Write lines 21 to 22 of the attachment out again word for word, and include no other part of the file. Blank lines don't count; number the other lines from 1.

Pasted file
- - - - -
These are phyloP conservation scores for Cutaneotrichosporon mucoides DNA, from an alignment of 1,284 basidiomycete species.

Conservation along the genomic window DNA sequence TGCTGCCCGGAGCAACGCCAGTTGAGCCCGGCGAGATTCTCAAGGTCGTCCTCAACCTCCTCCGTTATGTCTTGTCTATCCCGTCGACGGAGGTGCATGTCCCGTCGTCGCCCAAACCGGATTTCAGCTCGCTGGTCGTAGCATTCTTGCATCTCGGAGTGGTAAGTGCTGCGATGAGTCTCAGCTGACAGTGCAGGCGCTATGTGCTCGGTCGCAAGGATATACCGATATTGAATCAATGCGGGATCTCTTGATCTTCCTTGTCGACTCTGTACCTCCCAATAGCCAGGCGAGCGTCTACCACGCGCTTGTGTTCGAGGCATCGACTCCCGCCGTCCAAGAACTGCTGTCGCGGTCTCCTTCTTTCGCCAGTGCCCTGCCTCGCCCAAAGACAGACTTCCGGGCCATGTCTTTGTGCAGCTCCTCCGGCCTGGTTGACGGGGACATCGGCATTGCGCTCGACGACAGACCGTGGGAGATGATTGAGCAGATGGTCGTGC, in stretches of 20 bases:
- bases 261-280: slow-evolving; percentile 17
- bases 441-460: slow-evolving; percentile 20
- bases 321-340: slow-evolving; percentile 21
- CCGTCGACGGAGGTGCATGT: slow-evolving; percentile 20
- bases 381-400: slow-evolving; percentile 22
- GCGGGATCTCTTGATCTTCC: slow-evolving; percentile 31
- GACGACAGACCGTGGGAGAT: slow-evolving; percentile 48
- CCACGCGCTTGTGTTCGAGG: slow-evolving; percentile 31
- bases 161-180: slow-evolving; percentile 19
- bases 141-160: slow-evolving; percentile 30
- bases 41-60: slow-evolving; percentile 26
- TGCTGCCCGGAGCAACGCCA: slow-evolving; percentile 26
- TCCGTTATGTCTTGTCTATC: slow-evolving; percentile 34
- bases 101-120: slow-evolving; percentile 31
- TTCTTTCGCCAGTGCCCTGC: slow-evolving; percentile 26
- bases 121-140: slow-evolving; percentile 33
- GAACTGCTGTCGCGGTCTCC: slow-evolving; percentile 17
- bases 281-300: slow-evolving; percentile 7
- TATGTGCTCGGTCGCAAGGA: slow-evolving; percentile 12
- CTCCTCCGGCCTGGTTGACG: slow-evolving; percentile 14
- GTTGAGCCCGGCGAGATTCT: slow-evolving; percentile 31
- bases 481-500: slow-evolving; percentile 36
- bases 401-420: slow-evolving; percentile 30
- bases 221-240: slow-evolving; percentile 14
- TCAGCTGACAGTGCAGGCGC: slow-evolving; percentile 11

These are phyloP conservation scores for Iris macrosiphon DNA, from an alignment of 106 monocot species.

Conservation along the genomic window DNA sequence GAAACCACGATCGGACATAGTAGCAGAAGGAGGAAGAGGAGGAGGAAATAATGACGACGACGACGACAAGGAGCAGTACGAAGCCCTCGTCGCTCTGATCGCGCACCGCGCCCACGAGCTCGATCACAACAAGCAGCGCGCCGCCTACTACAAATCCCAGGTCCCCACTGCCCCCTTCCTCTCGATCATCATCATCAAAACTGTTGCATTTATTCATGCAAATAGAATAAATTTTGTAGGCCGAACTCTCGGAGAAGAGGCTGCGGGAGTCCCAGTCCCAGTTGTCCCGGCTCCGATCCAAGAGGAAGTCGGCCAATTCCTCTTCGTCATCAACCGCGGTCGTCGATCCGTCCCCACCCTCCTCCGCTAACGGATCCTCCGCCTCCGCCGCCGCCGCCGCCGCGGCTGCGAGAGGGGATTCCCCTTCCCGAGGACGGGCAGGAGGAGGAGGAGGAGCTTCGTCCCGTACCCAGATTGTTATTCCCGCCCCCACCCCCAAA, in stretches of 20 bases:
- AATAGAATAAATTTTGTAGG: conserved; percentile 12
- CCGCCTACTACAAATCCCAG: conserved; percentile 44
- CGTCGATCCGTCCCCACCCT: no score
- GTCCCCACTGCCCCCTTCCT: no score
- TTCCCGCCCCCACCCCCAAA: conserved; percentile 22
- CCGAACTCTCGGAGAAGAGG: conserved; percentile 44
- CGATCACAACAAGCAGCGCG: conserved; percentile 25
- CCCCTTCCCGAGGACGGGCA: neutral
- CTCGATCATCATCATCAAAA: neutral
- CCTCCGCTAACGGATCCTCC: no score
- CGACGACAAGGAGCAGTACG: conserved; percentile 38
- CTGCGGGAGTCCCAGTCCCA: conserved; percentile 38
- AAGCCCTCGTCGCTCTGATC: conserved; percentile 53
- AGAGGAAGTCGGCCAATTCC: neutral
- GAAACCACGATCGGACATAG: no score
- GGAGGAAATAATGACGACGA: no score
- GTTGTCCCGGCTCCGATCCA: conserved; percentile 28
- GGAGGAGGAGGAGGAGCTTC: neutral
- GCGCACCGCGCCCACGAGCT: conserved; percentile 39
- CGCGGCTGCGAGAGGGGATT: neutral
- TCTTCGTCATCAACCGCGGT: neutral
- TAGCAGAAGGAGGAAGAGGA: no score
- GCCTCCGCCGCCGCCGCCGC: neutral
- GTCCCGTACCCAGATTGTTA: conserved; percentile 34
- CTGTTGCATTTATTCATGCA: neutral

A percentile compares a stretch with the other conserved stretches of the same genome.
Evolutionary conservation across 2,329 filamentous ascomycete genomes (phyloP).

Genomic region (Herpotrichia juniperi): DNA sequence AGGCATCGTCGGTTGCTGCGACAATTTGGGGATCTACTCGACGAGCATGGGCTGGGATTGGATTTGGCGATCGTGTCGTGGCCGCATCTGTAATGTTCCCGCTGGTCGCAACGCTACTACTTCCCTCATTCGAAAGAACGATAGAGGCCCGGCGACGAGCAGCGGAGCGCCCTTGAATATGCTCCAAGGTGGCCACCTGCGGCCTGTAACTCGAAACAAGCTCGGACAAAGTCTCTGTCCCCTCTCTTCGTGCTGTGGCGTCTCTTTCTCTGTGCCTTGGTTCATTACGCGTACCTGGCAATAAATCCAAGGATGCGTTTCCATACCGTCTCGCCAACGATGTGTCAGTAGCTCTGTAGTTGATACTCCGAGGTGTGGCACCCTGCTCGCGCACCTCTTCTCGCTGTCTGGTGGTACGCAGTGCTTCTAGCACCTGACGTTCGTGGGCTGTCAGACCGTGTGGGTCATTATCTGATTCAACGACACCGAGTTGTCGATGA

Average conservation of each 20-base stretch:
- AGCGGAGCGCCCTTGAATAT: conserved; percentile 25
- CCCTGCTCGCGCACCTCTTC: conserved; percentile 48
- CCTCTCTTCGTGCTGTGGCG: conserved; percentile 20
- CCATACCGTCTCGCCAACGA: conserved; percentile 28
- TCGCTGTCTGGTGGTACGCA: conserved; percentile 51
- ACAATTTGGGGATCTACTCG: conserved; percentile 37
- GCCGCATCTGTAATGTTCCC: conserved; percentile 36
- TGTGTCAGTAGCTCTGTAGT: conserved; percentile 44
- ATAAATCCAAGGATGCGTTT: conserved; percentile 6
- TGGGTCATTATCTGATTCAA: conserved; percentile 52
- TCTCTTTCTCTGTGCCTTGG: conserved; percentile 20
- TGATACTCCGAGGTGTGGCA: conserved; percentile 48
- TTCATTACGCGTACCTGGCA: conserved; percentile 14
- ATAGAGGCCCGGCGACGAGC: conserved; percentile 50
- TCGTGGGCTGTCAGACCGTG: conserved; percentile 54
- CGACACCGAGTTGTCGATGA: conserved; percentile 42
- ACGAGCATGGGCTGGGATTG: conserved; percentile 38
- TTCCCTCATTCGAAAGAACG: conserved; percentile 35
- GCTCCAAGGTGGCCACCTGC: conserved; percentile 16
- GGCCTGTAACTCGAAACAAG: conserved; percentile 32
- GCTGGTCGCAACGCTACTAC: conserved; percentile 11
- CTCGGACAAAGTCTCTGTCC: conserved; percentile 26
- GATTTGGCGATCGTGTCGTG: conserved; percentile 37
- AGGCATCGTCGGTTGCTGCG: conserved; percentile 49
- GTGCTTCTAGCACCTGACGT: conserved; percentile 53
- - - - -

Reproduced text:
- TATGTGCTCGGTCGCAAGGA: slow-evolving; percentile 12
- CTCCTCCGGCCTGGTTGACG: slow-evolving; percentile 14